SHAWN JAMES

Psyko Steve Presents

SHAWN JAMES

THE DARK & THE LIGHT TOUR 2019, THE BLOOD FEUD FAMILY SINGERS, SHAWN SKINNER

Fri, March 8, 2019

Doors: 7:00 pm / Show: 7:30 pm

Valley Bar

Phoenix, AZ

$12.50 - $15.00

This event is 21 and over

SHAWN JAMES
SHAWN JAMES
Shawn James’ voice is a force of nature, a musical preacher to a flock that accepts everyone, a combination of the gospel choirs he sang with as a youngster and his training in classical music and opera. Born and raised on the South Side of Chicago, James’ timeless sound is steeped in blues legends like Robert Johnson and Son House, forever at the crossroads of damnation and redemption, the two inextricably woven into the fabric of his songs.

The Dark & the Light, his first album for L.A.-based indie label Parts + Labor Records, marks a creative leap forward for the 32-year-old troubadour. James annually tours more than 150 dates around the world and has released some 70 songs over the past five years, both on his own and as part of his “more raucous, rock” band the Shapeshifters, a loose group of musicians formed in Fayetteville, AR, which served as his temporary home before a recent move to the west coast.

Transcending any and all genres, James’ songs speak as much to these tremulous times as they do the eternal human condition. Steeped in mythology (the fearsome a cappella which opens “Orpheus”) and America’s dark past (the deep delta blues of “Burn the Witch”), The Dark & the Light seeks to turn despair into hope – as he does on the two-part tribute to his steel-worker father on “Love Will Find a Way I” and “Love Will Find a Way II.” Shawn’s father died an alcoholic when he was five and the two songs feature a journey from the depths of despair to the heights of ecstatic communion. Shawn sings, “The blood that filled his veins flows through mine/It’s not that I’m ashamed but how can I redefine how your story ends.”

“The record’s about turning the darkness and pain I’ve experienced in my life into songs that can inspire others to make the best of hard times,” he says. Recorded at his new label’s Venice Beach, CA, recording studio with producer Jimmy Messer (AWOLNation, Kelly Clarkson, Kygo, The White Buffalo), the songs for the new album were written by James while back in Chicago.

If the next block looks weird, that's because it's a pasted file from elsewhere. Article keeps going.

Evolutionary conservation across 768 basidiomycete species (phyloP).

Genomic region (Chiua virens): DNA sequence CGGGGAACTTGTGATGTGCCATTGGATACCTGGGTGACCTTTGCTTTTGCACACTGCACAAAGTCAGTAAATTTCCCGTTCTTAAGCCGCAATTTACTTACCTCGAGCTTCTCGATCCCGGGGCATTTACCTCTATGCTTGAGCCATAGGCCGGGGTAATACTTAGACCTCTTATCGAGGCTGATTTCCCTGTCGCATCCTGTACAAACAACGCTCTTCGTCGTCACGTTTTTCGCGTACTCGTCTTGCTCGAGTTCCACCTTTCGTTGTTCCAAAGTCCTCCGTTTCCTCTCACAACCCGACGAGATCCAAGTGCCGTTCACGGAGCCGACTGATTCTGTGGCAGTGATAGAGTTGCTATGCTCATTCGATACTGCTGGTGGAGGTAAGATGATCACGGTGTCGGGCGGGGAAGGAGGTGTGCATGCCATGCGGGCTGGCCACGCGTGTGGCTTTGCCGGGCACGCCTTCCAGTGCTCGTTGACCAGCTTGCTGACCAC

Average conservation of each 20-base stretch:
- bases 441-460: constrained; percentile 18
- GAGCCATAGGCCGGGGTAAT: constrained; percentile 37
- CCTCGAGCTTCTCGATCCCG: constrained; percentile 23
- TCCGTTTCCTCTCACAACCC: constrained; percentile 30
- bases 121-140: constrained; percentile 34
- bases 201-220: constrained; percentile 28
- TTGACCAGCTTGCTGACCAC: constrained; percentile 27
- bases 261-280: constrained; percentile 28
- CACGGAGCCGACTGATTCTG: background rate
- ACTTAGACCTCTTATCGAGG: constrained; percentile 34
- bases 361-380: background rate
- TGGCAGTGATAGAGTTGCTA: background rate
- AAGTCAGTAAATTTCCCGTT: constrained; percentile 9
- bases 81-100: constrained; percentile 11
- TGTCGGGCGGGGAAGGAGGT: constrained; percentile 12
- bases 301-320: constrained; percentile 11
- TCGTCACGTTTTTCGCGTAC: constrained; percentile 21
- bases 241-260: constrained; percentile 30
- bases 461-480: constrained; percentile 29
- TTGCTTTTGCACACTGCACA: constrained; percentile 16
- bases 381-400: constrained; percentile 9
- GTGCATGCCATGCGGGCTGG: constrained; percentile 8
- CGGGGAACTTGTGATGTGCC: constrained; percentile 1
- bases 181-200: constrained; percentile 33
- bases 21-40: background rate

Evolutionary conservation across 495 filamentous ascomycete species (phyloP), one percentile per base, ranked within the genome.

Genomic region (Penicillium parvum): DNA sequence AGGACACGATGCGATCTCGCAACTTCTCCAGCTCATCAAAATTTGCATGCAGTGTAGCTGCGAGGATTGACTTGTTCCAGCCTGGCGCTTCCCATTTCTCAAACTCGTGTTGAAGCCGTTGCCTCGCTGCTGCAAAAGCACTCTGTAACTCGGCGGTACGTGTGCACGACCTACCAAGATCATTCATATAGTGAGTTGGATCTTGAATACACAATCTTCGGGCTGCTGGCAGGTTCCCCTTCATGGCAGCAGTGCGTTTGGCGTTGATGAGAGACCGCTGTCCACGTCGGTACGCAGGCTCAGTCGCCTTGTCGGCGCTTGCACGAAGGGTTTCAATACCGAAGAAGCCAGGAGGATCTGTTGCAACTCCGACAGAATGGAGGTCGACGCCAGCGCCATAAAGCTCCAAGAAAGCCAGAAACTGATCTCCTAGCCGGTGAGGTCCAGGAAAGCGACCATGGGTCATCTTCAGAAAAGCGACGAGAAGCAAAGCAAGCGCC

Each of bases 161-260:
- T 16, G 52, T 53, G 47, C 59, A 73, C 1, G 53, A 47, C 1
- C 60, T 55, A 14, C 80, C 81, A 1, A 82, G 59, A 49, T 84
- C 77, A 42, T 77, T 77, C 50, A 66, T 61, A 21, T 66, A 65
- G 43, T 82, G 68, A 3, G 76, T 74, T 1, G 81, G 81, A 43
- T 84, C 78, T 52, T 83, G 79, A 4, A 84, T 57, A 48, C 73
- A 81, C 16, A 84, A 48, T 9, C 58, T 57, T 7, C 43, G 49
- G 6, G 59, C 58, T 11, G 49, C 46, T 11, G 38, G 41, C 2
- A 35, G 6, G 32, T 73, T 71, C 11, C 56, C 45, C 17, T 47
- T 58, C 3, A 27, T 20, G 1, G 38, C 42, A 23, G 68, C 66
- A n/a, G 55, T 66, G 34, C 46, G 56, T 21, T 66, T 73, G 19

“I’ve discovered how to get to the point quicker, to do more with less,” explains James about how his songwriting has evolved. “I’m confident enough now to make my music more accessible without losing its integrity and honesty.”

Songs like the Memphis soul of “There It Is,” which vows to counteract bad deeds with good work and the deep blues of “Haunted,” about moving on despite the injustice around us, both tackle the current volatile cultural climate without mentioning names or taking sides.

“For a long time, I wouldn’t mix music and politics, but I reached the point where I realized I shouldn’t be ashamed for speaking up,” Shawn says. “All the craziness is what inspired me to speak up, to try to live a moral life in spite of it.”

In “The Weak End” and “The Curse of the Fold,” James urges us to embrace our vulnerability in the midst of those who would take advantage, urging us never to give up, to keep going, and not just turn our cards over.

“Without music, I honestly don’t know where I would be right now,” admits Shawn. “I was lucky I had something to bleed into, to cope with the struggles of my everyday life.” After James’ father died, his Greek stepfather introduced him to the Pentecostal church, where his vocal talent was recognized immediately and put to use in the choir. A child prodigy, Shawn entered a number of vocal competitions, with a multi-octave range that makes him unique as an artist. He didn’t start playing acoustic guitar until high school and didn’t start writing songs seriously until he was in his mid-twenties. Studying classical music helped him hone his vocal technique, but he learned to let loose emotionally in church. “I had the mix of both worlds,” he says.

Much of those ministers’ fiery rhetoric resonated with James, whose music offers a congregation with no borders or boundaries. “I’ve found that my songs with the biggest impact are the ones that inspire people, and try to lift them up,” he says. “Fans tell me how these songs saved their lives. Is there any greater accomplishment than that? I fully embraced that on this album. These days, people need encouragement, and I just wanted to contribute.”

The new album is James’ fourth solo effort, following his 2012 debut, Shadows , 2014’s Deliverance and 2016’s On the Shoulders of Giants , in addition to a live release ( Live at the Heartbreak House ) and a two-song covers EP recorded while on tour in Madrid (including set staples “That’s Life” and “Ain’t No Sunshine”). His songs have been featured on HBO, CBS and Sony Playstation’s The Last of Us 2 videogame, with the track, “Through the Valley,” topping Spotify’s Global Viral Charts, while generating more than 60 million streams combined on Spotify, Apple Music and YouTube. More recently, he recorded a soulful take on Macy Gray’s Grammy-winning “I Try” for Grammy.com’s “Grammy Reimagined” series.